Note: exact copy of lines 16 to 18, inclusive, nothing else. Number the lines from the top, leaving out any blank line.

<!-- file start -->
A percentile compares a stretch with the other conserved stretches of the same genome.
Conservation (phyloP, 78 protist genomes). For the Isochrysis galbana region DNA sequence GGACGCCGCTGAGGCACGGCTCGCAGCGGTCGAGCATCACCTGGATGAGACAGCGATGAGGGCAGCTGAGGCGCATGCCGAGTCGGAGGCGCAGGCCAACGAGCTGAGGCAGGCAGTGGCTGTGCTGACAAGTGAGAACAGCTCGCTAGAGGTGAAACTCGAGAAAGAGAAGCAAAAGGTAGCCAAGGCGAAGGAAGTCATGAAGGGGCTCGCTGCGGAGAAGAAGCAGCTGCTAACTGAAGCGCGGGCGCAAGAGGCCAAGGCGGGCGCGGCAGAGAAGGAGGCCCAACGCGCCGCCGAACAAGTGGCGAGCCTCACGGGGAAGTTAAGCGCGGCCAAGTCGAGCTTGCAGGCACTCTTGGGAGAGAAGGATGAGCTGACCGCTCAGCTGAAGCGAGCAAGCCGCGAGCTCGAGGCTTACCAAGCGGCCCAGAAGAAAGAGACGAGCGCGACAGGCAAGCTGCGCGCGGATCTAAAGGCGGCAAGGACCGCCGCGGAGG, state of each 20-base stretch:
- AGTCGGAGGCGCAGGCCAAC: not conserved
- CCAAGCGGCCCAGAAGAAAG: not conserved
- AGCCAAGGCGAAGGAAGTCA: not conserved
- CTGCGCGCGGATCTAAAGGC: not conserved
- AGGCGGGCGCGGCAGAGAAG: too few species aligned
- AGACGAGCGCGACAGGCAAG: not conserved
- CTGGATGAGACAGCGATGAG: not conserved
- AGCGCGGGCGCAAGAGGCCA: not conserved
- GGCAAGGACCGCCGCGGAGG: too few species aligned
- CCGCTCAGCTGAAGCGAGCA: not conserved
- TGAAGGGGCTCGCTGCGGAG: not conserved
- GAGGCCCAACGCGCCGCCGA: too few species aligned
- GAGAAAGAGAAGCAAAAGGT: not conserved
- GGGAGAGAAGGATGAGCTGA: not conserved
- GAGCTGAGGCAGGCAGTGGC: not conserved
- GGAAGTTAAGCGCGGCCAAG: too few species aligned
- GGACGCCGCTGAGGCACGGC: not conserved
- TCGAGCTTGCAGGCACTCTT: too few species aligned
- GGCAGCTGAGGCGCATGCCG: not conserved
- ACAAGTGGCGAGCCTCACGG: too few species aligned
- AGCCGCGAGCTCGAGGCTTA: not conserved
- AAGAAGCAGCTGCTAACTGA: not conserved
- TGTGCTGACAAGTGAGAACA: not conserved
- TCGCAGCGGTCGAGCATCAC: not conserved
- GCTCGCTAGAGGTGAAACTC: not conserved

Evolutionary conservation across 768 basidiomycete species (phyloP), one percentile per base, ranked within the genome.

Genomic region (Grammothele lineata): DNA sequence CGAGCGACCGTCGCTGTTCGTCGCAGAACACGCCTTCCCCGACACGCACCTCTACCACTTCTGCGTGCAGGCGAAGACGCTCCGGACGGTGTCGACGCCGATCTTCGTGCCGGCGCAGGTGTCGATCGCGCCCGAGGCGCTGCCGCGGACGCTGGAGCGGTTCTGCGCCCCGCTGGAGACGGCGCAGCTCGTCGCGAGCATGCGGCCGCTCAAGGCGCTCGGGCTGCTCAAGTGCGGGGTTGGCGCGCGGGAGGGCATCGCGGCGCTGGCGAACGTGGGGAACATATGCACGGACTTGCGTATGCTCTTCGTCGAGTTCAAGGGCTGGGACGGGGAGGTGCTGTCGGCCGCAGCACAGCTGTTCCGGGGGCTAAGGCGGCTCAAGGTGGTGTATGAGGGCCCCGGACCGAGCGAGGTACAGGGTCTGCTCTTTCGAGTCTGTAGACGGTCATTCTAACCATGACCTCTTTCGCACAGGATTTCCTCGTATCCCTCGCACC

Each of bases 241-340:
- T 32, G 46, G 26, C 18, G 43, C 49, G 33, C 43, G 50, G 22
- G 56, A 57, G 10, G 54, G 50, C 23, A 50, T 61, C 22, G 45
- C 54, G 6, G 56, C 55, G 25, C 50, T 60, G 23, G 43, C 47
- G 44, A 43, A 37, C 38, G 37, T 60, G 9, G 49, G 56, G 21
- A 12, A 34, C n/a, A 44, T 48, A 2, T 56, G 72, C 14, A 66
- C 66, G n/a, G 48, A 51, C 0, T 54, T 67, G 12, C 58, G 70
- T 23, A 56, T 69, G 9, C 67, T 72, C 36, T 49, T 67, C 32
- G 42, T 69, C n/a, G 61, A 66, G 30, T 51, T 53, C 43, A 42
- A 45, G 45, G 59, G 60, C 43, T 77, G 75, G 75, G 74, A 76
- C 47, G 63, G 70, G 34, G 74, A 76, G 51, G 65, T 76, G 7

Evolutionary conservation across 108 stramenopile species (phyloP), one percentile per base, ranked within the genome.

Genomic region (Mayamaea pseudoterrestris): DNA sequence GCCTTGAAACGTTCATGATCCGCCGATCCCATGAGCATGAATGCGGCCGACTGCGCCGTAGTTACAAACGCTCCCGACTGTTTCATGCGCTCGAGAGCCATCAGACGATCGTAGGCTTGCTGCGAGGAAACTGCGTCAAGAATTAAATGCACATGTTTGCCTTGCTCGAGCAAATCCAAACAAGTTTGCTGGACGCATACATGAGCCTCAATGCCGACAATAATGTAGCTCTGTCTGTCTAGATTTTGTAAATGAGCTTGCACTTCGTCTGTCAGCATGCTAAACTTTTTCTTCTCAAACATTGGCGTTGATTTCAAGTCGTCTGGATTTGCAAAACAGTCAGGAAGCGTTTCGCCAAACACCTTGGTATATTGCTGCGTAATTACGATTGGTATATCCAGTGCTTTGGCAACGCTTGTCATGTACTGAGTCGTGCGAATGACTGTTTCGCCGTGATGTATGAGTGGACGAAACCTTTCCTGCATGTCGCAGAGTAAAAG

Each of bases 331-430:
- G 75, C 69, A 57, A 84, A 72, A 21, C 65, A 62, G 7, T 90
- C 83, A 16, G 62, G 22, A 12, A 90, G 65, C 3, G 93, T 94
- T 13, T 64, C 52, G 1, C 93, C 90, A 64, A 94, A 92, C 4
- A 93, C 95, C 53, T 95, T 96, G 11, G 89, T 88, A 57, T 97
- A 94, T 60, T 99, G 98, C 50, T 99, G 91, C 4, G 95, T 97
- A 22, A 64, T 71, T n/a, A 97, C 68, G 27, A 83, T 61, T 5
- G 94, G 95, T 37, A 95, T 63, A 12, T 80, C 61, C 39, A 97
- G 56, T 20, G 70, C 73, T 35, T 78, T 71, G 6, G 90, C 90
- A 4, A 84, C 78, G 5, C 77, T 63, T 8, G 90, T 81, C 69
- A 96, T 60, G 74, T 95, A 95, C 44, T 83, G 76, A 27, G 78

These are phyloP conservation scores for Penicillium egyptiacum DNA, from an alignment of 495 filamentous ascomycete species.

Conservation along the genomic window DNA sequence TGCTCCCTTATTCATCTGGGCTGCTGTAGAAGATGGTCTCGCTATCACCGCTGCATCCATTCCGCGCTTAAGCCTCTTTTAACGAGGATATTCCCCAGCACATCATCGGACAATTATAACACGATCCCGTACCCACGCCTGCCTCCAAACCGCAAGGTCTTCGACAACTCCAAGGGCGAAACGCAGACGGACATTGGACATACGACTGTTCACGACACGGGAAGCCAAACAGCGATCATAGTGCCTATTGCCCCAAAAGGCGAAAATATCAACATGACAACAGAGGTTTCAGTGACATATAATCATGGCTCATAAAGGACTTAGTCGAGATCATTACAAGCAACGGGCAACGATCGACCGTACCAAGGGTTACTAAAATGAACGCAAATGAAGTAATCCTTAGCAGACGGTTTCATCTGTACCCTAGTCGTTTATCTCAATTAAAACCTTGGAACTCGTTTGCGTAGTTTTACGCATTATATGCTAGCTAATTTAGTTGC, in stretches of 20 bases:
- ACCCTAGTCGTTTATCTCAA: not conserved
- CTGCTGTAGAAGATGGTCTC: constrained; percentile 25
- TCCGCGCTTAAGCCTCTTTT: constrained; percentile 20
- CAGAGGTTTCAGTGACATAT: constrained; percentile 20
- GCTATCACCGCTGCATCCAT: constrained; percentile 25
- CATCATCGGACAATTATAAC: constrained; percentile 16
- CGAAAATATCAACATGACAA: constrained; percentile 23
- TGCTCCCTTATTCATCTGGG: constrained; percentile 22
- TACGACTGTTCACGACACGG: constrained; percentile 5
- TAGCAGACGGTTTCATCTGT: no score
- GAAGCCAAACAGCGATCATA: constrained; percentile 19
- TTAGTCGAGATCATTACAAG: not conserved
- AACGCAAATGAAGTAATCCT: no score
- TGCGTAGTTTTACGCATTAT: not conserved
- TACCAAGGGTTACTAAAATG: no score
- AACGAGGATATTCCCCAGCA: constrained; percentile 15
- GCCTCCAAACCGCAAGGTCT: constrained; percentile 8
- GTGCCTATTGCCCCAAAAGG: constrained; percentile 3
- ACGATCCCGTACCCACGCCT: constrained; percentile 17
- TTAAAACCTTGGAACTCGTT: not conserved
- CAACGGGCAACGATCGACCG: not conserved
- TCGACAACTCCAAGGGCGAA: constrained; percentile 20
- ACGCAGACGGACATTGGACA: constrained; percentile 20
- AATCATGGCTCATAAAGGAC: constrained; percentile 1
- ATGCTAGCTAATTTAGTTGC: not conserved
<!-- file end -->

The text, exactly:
- GGGAGAGAAGGATGAGCTGA: not conserved
- GAGCTGAGGCAGGCAGTGGC: not conserved
- GGAAGTTAAGCGCGGCCAAG: too few species aligned